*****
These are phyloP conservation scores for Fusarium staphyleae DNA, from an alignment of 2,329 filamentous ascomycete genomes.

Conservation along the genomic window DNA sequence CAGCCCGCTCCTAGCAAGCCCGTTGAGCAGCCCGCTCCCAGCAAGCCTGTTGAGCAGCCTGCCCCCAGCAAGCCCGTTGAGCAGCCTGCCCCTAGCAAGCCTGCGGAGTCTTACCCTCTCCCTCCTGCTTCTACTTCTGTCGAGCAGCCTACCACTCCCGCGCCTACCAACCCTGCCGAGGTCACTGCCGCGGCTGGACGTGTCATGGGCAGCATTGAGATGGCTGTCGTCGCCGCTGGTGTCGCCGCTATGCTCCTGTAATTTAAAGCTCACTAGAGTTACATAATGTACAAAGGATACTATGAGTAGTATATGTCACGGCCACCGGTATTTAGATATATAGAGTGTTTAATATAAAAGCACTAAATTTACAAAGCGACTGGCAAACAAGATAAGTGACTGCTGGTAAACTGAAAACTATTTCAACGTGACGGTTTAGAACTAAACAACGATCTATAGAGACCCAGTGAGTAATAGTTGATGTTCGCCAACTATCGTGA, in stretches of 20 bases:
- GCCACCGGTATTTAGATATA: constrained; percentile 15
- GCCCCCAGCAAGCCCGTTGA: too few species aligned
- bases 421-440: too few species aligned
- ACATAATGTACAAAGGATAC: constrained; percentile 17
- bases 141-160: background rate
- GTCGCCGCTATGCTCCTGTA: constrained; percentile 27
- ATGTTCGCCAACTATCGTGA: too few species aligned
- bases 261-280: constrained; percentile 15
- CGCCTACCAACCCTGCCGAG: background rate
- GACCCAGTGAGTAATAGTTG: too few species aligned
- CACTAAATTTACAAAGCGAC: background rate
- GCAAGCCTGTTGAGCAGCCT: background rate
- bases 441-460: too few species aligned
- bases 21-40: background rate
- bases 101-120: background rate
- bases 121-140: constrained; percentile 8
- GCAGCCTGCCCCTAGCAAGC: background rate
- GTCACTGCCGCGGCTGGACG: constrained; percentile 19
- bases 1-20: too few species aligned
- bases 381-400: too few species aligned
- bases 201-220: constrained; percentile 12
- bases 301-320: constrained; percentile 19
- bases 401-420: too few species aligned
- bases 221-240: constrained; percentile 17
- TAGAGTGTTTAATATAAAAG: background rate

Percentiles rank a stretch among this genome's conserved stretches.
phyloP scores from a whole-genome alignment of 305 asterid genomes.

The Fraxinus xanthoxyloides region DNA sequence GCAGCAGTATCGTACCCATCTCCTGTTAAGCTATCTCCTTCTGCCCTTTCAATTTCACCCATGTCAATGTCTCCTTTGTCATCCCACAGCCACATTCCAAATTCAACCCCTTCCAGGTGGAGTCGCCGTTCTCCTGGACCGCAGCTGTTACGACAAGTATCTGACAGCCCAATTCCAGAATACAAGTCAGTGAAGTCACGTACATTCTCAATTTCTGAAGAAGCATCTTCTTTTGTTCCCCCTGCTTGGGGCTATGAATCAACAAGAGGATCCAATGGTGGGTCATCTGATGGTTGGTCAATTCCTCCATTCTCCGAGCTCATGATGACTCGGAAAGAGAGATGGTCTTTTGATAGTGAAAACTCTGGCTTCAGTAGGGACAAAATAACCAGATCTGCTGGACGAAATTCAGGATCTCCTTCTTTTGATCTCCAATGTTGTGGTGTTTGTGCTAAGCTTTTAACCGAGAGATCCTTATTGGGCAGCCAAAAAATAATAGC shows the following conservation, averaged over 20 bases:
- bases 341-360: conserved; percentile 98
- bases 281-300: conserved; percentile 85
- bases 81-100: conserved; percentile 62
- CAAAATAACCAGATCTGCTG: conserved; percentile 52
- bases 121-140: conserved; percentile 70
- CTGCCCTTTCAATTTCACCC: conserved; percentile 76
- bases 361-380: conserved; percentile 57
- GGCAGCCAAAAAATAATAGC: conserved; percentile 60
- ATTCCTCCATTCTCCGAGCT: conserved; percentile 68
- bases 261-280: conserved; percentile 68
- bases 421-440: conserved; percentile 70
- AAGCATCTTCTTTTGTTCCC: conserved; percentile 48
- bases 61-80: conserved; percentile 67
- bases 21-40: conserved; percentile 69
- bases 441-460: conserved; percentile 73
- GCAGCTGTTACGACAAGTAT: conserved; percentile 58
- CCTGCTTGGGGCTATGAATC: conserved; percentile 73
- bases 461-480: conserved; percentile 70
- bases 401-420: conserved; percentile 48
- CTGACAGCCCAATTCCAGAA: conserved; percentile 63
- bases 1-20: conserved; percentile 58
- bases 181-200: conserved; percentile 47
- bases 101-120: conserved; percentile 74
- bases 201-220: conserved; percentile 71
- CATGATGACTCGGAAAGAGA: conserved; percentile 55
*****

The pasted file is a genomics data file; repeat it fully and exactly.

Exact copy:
These are phyloP conservation scores for Fusarium staphyleae DNA, from an alignment of 2,329 filamentous ascomycete genomes.

Conservation along the genomic window DNA sequence CAGCCCGCTCCTAGCAAGCCCGTTGAGCAGCCCGCTCCCAGCAAGCCTGTTGAGCAGCCTGCCCCCAGCAAGCCCGTTGAGCAGCCTGCCCCTAGCAAGCCTGCGGAGTCTTACCCTCTCCCTCCTGCTTCTACTTCTGTCGAGCAGCCTACCACTCCCGCGCCTACCAACCCTGCCGAGGTCACTGCCGCGGCTGGACGTGTCATGGGCAGCATTGAGATGGCTGTCGTCGCCGCTGGTGTCGCCGCTATGCTCCTGTAATTTAAAGCTCACTAGAGTTACATAATGTACAAAGGATACTATGAGTAGTATATGTCACGGCCACCGGTATTTAGATATATAGAGTGTTTAATATAAAAGCACTAAATTTACAAAGCGACTGGCAAACAAGATAAGTGACTGCTGGTAAACTGAAAACTATTTCAACGTGACGGTTTAGAACTAAACAACGATCTATAGAGACCCAGTGAGTAATAGTTGATGTTCGCCAACTATCGTGA, in stretches of 20 bases:
- GCCACCGGTATTTAGATATA: constrained; percentile 15
- GCCCCCAGCAAGCCCGTTGA: too few species aligned
- bases 421-440: too few species aligned
- ACATAATGTACAAAGGATAC: constrained; percentile 17
- bases 141-160: background rate
- GTCGCCGCTATGCTCCTGTA: constrained; percentile 27
- ATGTTCGCCAACTATCGTGA: too few species aligned
- bases 261-280: constrained; percentile 15
- CGCCTACCAACCCTGCCGAG: background rate
- GACCCAGTGAGTAATAGTTG: too few species aligned
- CACTAAATTTACAAAGCGAC: background rate
- GCAAGCCTGTTGAGCAGCCT: background rate
- bases 441-460: too few species aligned
- bases 21-40: background rate
- bases 101-120: background rate
- bases 121-140: constrained; percentile 8
- GCAGCCTGCCCCTAGCAAGC: background rate
- GTCACTGCCGCGGCTGGACG: constrained; percentile 19
- bases 1-20: too few species aligned
- bases 381-400: too few species aligned
- bases 201-220: constrained; percentile 12
- bases 301-320: constrained; percentile 19
- bases 401-420: too few species aligned
- bases 221-240: constrained; percentile 17
- TAGAGTGTTTAATATAAAAG: background rate

Percentiles rank a stretch among this genome's conserved stretches.
phyloP scores from a whole-genome alignment of 305 asterid genomes.

The Fraxinus xanthoxyloides region DNA sequence GCAGCAGTATCGTACCCATCTCCTGTTAAGCTATCTCCTTCTGCCCTTTCAATTTCACCCATGTCAATGTCTCCTTTGTCATCCCACAGCCACATTCCAAATTCAACCCCTTCCAGGTGGAGTCGCCGTTCTCCTGGACCGCAGCTGTTACGACAAGTATCTGACAGCCCAATTCCAGAATACAAGTCAGTGAAGTCACGTACATTCTCAATTTCTGAAGAAGCATCTTCTTTTGTTCCCCCTGCTTGGGGCTATGAATCAACAAGAGGATCCAATGGTGGGTCATCTGATGGTTGGTCAATTCCTCCATTCTCCGAGCTCATGATGACTCGGAAAGAGAGATGGTCTTTTGATAGTGAAAACTCTGGCTTCAGTAGGGACAAAATAACCAGATCTGCTGGACGAAATTCAGGATCTCCTTCTTTTGATCTCCAATGTTGTGGTGTTTGTGCTAAGCTTTTAACCGAGAGATCCTTATTGGGCAGCCAAAAAATAATAGC shows the following conservation, averaged over 20 bases:
- bases 341-360: conserved; percentile 98
- bases 281-300: conserved; percentile 85
- bases 81-100: conserved; percentile 62
- CAAAATAACCAGATCTGCTG: conserved; percentile 52
- bases 121-140: conserved; percentile 70
- CTGCCCTTTCAATTTCACCC: conserved; percentile 76
- bases 361-380: conserved; percentile 57
- GGCAGCCAAAAAATAATAGC: conserved; percentile 60
- ATTCCTCCATTCTCCGAGCT: conserved; percentile 68
- bases 261-280: conserved; percentile 68
- bases 421-440: conserved; percentile 70
- AAGCATCTTCTTTTGTTCCC: conserved; percentile 48
- bases 61-80: conserved; percentile 67
- bases 21-40: conserved; percentile 69
- bases 441-460: conserved; percentile 73
- GCAGCTGTTACGACAAGTAT: conserved; percentile 58
- CCTGCTTGGGGCTATGAATC: conserved; percentile 73
- bases 461-480: conserved; percentile 70
- bases 401-420: conserved; percentile 48
- CTGACAGCCCAATTCCAGAA: conserved; percentile 63
- bases 1-20: conserved; percentile 58
- bases 181-200: conserved; percentile 47
- bases 101-120: conserved; percentile 74
- bases 201-220: conserved; percentile 71
- CATGATGACTCGGAAAGAGA: conserved; percentile 55